Second, Peeple’s creators initially said users would have an opportunity to address negative reviews. If someone were to write a negative review about you, you would have 48 hours to “work it out” with the reviewer and “turn a negative into a positive.” If a woman’s stalker ex-boyfriend posts a negative review, how exactly is she supposed to “work it out” with him? It’s an absurd and dangerous suggestion. If a woman of color receives a racist negative review, how exactly is she supposed to “work it out” in 48 hours with the reviewer who may be oblivious to their own racism? The process of recognizing, unlearning, and changing one’s racist habits can be a long process requiring changes in thinking, emotional growth, and character development. This is unlikely to happen in 48 hours over a social media platform, and it places an unfair burden on oppressed people to expect them to do this work.
In a blog post the other week, CEO Julia Cordray announced changes to Peeple’s plans (and Peeple’s website was subsequently deleted). Citing online harassment she has received in the past weeks, she says that Peeple will now only be about “positivity”—no negative reviews will be allowed. She should not have had to endure harassment; no one should. But there are also problems with this move towards positivity. A politics of positivity can be used to silence marginalized people who protest the injustices they face. We don’t need a world in which people only say positive things. What we need are social media platforms that are thoughtfully designed to allow critical dialogue in ways that protect the vulnerable.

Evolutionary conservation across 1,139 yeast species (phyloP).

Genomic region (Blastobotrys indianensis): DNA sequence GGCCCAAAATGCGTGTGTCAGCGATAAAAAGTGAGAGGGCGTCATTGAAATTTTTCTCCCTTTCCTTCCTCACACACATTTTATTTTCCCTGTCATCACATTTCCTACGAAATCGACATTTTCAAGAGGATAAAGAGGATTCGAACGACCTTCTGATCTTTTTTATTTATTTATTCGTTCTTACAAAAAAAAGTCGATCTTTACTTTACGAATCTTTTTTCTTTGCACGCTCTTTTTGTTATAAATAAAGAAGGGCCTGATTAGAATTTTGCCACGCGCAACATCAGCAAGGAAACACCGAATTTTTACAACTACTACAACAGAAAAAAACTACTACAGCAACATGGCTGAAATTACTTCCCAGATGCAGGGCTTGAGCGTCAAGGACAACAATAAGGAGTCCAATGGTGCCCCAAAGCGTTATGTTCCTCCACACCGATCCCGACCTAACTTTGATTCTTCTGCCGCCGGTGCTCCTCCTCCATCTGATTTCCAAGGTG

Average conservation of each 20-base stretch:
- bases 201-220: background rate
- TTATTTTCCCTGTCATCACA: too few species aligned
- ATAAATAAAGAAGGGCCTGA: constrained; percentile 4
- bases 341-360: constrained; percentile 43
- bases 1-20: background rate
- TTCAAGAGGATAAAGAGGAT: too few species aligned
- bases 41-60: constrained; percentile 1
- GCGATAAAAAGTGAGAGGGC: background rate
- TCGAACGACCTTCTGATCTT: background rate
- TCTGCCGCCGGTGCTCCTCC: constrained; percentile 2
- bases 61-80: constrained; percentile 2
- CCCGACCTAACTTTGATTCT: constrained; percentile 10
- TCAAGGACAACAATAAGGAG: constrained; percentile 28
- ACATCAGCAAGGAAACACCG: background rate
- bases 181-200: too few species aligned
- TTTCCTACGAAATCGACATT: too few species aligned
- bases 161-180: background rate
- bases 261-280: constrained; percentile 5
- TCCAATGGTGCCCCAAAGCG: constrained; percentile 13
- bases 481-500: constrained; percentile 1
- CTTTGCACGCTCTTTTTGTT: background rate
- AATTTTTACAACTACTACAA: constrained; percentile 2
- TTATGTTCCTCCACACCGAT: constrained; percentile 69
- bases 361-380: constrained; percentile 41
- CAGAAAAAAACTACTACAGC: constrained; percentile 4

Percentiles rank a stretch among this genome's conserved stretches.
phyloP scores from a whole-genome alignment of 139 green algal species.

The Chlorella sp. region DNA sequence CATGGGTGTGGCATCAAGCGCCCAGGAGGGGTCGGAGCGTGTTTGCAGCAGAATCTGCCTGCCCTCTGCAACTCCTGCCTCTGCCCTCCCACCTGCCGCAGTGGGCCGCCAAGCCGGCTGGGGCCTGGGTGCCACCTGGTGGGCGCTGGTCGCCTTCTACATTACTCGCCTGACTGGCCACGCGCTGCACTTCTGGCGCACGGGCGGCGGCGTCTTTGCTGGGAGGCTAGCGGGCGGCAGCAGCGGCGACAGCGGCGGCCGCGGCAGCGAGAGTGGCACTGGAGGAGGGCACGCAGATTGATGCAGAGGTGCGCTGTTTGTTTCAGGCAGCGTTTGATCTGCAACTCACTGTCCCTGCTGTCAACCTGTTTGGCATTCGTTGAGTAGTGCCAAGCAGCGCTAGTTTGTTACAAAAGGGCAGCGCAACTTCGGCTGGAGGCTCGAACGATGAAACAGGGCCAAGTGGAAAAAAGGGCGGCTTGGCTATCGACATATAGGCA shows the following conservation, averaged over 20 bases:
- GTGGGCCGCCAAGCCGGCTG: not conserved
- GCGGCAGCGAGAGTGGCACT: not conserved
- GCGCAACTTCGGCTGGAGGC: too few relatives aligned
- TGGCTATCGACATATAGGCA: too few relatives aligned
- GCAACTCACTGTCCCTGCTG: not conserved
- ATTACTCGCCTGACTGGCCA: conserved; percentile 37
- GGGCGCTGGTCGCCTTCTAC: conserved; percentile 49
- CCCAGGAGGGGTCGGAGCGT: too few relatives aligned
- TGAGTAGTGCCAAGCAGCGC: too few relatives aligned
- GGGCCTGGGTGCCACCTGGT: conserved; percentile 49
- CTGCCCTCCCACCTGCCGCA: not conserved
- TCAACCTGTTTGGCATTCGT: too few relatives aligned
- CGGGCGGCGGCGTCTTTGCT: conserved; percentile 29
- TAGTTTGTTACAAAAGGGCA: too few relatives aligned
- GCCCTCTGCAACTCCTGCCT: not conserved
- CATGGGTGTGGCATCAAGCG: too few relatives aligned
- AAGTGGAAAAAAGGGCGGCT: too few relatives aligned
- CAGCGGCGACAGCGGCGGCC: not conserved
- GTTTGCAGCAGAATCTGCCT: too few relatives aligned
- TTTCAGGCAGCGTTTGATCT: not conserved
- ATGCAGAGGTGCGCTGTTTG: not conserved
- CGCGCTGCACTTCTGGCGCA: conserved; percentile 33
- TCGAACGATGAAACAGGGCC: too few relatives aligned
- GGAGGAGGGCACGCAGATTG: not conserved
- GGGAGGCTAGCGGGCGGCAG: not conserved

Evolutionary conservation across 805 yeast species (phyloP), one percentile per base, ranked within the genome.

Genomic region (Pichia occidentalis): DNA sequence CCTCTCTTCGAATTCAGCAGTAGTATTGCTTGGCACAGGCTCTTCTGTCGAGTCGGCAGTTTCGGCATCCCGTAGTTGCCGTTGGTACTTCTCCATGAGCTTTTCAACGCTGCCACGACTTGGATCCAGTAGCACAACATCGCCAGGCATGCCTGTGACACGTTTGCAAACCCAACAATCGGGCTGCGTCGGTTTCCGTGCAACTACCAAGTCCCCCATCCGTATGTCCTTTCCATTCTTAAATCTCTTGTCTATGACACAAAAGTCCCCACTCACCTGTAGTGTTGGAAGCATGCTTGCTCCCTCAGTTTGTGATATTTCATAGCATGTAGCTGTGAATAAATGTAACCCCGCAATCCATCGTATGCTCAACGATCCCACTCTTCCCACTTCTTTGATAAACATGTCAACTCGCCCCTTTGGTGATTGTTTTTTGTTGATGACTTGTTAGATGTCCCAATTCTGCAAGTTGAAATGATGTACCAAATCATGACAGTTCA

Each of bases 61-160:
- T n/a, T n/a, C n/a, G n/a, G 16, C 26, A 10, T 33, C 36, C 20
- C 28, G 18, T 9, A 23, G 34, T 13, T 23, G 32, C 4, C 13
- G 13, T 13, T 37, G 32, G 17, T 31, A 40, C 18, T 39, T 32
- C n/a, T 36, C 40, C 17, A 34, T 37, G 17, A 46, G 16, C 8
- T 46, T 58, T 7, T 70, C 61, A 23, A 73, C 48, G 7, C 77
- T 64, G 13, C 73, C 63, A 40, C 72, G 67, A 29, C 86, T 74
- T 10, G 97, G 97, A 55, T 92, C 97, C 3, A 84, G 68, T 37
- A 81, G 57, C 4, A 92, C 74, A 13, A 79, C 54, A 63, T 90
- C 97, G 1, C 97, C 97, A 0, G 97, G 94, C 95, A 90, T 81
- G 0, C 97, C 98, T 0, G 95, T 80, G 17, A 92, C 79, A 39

Some have speculated that Peeple is a hoax. I hope this is true. That would spare us many future Peeple problems. But it would also give us an opportunity to consider other important questions of trust. Did we trust the news reports about Peeple because it seems so plausible that someone would create such an absurd and harmful app? Is it so plausible because there are already so many social media platforms that fail to handle online harassment well? Do members of oppressed groups have justified distrust in Silicon Valley’s developers, admins, and venture capitalists? What can they do to be more worthy of our trust?
It’s safe to say that everyone who has ever used Yelp has had the idea for Peeple—and then, three seconds later, realized why such a thing should not exist. The other week Peeple’s founder, Julia Condray, responded to some of the most obvious worries about bullying and harassment by changing the app so that it would only accept positive comments. Of course, this does not eliminate the problem entirely; catcalling can be a form of “positive feedback” and is abusive nonetheless. But setting that worry aside, would a positive-only Peeple have any value at all?